The Berlin Wall Memorial is divided into four thematic areas and covers a length of 1.4 km on 4.4 hectares. It contains the last section of the Wall, which has been preserved in its depth and can give you a good impression of the structure of the former border fortifications.
- You have free admission to all areas of the memorial.
- For more details, read our complete guide to the Berlin Wall.
27. Computer Games Museum
The GDR game machine Poly-Play, the world's first gaming computer Nimrod, classics such as Asteroid and Space Invaders, an arcade with original arcades and various 3D simulators. These are the highlights of the Computer Games Museum (Computerspielemuseum) in Karl-Marx-Allee, which presents the world's largest collection from 60 years of computer games.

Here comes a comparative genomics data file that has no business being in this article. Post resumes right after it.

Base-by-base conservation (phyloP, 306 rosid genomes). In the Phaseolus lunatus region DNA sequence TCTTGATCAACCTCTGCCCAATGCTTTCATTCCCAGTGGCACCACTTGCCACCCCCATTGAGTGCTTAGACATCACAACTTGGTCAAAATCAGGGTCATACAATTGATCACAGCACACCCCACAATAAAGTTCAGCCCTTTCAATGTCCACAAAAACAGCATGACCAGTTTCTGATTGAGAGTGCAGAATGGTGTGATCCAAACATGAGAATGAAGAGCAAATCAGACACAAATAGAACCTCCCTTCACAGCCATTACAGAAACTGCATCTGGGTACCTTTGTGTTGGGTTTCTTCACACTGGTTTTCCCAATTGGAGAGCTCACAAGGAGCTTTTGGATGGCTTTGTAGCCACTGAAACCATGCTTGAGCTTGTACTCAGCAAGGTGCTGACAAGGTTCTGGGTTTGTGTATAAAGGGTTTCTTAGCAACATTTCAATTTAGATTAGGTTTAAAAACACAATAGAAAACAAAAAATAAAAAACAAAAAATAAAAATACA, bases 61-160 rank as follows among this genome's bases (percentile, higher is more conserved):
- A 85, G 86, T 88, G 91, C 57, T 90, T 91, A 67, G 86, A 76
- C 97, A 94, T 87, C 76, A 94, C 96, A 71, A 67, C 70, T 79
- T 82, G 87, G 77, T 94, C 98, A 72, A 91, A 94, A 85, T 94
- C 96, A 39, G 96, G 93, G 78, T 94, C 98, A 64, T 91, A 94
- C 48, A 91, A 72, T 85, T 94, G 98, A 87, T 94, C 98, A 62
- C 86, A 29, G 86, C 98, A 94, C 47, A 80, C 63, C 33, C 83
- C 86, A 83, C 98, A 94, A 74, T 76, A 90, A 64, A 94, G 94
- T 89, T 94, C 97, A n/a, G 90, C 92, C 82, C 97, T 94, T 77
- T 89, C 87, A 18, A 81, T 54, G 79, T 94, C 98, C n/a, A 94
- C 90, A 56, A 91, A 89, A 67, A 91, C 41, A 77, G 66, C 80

Here, not only nerds and geeks can test their skills on Pong from the 70s, Space Invaders from the 80s, Super Mario from the 90s and many other consoles. Original arcade game machines await gamers in an arcade with a flashy 80s look.
28. Disgusting Food Museum
Disgusting Food Museum - The name says it all. Therefore, you will search in vain for treats and must be aware that the world's most disgusting foods and dishes are presented here in a permanent exhibition.
What's the quickest way to reach your disgust threshold? Frog smoothies from Peru? Maggot cheese from Sardinia? Grilled dog from China? If you dare, you can try some of the food exhibits at the Tasting Bar. In fact, you can even take some of the disgusting food samples home to taste them. However, the exhibition is more than just a disgust spectacle. The museum also wants to get you thinking about the meaning of food and taste in different cultures around the world.